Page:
— ——
— —

99 .0 0

* *
38*5

rlw IH , AL 1U A
t’ll IvU
K
otKV K»lj

— — —
— ——

ILL 1AAL 11A
,

in * '

*
2t>

135.50
139.50
12 6 .0 0
1 5 3 .0 0

A25

115.0 0
117.5 0
113.00
10 2. 00

95.00

1^4

otK V1Lt J

83*00

180

$

39 .0

PROFESSIONAL AND TECHNICAL
OCCUPATIONS

38.5

LLLKKj f rATKULL

223

140. 00

163

NONHANUF ACTURING —

SWITCHBOARD OPERATOR-RECEPTIONISTS-

5A2

126
33
93
33

21 5
50

NONHANUFACTURING ——— —
— —
PUBLIC UTILI TIES
— — — — —
—

39.5
AO.O
39.5
38.5
AO.O

m

NONMANUFACTURING — — — — — —
———

559
89

KL 1AIL 1KAUL “ "

— ——
—

A59
39
A20
78
85

917
999
333

U .,0

88. 50

W
eekly W
eekly
h u 1 earn gs 1
o rs
in
(stan ard (stan ard
d )
d )

OFFICE OCCUPATIONS - CONTINUED

KEYPUNCH OPERATORS, CLASS B -----------96
92

Average
Nm
u ber
of

Occupation and industry division

INDUSTRIAL (REGISTERED) -----

40 .0 1 2 1 . 5 0

11
T a b le A -4 .

M a in te n a n c e

and

p o w e rp la n t o c c u p a tio n s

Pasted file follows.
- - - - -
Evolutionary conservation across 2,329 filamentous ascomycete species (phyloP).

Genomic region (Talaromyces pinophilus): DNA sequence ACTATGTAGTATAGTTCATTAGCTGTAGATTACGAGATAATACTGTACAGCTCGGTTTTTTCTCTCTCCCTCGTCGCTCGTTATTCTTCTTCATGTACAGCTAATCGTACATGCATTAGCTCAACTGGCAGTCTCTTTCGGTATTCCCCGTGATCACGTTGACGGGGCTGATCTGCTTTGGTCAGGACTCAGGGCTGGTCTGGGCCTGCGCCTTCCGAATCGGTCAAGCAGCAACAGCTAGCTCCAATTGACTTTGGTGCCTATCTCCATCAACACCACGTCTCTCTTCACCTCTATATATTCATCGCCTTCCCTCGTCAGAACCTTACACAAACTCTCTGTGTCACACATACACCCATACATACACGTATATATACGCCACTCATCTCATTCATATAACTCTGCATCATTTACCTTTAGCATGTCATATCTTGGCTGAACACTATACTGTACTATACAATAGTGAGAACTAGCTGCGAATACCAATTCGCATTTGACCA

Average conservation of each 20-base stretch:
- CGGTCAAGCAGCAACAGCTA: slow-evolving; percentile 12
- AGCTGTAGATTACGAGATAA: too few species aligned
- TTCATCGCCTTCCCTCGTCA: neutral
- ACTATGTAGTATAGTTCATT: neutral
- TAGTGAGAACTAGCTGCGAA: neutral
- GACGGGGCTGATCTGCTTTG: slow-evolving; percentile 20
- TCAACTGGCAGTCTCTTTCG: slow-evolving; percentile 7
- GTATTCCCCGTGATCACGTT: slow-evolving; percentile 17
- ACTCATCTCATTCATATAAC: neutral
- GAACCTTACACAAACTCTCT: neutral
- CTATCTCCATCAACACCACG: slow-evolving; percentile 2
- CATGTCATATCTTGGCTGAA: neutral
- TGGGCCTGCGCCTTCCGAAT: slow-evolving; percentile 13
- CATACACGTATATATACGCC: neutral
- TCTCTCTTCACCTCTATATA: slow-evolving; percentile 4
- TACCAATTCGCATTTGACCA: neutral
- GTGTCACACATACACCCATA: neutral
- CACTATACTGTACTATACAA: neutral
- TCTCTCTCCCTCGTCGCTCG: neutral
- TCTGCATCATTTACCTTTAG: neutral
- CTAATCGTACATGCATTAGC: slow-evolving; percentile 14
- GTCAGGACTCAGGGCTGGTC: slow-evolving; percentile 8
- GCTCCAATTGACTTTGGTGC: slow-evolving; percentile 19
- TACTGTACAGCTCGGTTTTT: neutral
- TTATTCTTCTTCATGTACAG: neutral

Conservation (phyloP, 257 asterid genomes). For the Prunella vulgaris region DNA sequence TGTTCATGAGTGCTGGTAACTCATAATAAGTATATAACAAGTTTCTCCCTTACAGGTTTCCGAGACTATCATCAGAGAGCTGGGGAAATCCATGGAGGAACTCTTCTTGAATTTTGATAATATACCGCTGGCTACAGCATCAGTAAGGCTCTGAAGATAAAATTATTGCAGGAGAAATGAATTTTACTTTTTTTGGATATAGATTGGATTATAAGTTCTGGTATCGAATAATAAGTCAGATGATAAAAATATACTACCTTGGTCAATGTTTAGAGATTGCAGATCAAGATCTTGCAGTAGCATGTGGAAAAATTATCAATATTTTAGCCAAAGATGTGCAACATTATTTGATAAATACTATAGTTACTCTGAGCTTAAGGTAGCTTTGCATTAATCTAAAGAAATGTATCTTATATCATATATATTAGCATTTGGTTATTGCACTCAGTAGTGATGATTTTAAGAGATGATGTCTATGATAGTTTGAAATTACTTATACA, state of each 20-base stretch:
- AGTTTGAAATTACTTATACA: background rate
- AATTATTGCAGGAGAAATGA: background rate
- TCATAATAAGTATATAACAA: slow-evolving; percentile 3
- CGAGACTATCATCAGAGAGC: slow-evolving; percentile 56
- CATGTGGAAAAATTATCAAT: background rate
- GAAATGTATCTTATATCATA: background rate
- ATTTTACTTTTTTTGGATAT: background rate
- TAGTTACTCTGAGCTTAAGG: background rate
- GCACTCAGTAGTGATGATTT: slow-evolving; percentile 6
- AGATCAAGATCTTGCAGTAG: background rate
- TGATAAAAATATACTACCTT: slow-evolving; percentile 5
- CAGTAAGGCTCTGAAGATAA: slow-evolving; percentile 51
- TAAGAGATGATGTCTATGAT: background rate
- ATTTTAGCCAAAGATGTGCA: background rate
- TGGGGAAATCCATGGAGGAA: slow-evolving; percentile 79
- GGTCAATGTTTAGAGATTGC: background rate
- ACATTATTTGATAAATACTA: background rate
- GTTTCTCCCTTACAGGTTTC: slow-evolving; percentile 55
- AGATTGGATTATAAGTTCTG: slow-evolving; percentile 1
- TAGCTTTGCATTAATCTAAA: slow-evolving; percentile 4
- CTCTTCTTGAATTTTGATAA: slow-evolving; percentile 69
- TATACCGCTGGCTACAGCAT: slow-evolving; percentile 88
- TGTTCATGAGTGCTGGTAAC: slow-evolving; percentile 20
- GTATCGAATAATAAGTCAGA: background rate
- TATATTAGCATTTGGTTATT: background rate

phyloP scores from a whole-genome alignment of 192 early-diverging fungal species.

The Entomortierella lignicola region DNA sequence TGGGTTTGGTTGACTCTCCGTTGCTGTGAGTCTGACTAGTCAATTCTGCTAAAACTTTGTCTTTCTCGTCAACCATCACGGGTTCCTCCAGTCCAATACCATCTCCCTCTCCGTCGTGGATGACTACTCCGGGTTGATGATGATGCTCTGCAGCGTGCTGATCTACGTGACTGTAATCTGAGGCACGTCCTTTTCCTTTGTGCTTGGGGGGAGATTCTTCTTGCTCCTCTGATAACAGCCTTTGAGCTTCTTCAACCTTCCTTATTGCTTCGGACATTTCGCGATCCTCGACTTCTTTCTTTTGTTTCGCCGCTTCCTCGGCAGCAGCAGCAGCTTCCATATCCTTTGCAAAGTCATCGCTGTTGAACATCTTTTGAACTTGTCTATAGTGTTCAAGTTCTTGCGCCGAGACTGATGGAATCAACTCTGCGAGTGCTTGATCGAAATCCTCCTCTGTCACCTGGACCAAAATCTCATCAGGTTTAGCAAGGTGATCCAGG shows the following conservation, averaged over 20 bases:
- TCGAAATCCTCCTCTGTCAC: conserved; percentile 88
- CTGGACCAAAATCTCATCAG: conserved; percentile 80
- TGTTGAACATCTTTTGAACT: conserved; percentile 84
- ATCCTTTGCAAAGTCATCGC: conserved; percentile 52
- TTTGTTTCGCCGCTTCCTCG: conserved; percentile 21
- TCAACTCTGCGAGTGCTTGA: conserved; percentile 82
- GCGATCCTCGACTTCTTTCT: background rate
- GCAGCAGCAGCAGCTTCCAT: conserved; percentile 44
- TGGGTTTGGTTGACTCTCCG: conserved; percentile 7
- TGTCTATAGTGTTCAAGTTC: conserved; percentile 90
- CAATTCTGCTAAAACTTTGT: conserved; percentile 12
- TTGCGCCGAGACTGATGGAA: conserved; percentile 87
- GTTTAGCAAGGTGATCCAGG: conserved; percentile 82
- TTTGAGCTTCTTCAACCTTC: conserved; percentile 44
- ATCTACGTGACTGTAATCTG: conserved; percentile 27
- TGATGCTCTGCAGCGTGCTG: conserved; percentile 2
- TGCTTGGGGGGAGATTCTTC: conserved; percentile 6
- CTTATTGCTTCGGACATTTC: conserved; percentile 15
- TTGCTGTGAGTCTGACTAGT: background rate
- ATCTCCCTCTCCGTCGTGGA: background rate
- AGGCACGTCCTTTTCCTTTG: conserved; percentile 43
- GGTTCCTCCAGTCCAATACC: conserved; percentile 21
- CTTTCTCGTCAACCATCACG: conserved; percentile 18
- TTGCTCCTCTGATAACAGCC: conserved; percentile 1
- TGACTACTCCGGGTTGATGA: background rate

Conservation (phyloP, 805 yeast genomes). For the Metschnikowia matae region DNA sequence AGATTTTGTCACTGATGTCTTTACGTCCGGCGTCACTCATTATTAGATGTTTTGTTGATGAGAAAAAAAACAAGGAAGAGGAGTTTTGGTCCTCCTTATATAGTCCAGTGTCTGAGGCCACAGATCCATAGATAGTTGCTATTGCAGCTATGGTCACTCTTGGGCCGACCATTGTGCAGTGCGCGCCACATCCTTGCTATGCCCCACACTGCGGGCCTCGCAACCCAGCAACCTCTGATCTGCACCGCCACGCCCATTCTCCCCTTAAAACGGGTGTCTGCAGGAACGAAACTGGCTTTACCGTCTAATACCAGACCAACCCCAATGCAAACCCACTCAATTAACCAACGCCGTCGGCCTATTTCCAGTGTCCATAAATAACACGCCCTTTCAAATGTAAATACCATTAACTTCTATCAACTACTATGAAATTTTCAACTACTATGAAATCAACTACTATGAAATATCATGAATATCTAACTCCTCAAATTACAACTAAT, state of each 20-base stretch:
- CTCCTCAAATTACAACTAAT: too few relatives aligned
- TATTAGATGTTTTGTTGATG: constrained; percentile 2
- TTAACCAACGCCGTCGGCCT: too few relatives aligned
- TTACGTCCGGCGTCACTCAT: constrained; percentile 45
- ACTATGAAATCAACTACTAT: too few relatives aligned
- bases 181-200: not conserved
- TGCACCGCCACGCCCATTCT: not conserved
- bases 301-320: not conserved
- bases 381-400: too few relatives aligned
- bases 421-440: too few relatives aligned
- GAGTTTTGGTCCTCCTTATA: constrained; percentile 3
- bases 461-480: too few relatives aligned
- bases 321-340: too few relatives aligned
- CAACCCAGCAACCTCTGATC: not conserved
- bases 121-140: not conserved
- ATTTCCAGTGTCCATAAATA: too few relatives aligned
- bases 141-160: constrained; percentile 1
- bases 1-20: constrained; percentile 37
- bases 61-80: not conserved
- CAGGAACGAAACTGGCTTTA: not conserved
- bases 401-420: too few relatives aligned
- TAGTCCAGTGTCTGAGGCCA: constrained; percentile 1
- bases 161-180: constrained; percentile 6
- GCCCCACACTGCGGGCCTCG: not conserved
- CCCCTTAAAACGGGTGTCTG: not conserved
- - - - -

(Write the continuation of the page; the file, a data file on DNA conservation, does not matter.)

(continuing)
(Average straight-time hourly earnings for selected occupations studied on an area basis by industry division, New Orleans, La., January 1972)
Slumber of workers receiving straight -time hourly earnings of—

Hourly earnings 3

Sex, occupation, and industry division

Number
of
workers

s
%
i
$
*
S
t
$
$
*
t
*
s
t
$
$
$
*
S
t
t
S
$
1 . 9 0 2.0 0 2 . 1 0 2 . 2 0 2 . 3 0 2 . 4 0 2 . 5 0 2. 60 2 . 7 0 2. 8 0 3.0 0 3.2 0 3 40 3 .60 3 .8 0 4 . 0 0 4 . 2 0 4 . 4 0 4 .6 0 4 .80 5. 00 5. 2 0 5 . 4 0
Mean 2

M edian2

Middle range 2

and
under

and

2.0 0 2 . 1 0 2 .2 0 2. 3 0 2 . 4 0 2 . 5 0 2 . 6 0 2 . 7 0 2. 80 3.0 0 3 .2 0 3 .4 0 3 60 3 80 4.00 4 . 2 0 4 . 4 0 4 . 6 0 4.80 5 .00 5. 2 0 5. 4 0

over

MEN

$
*52

4.27

$

$

$

J9

9

a” 8
4 . 9on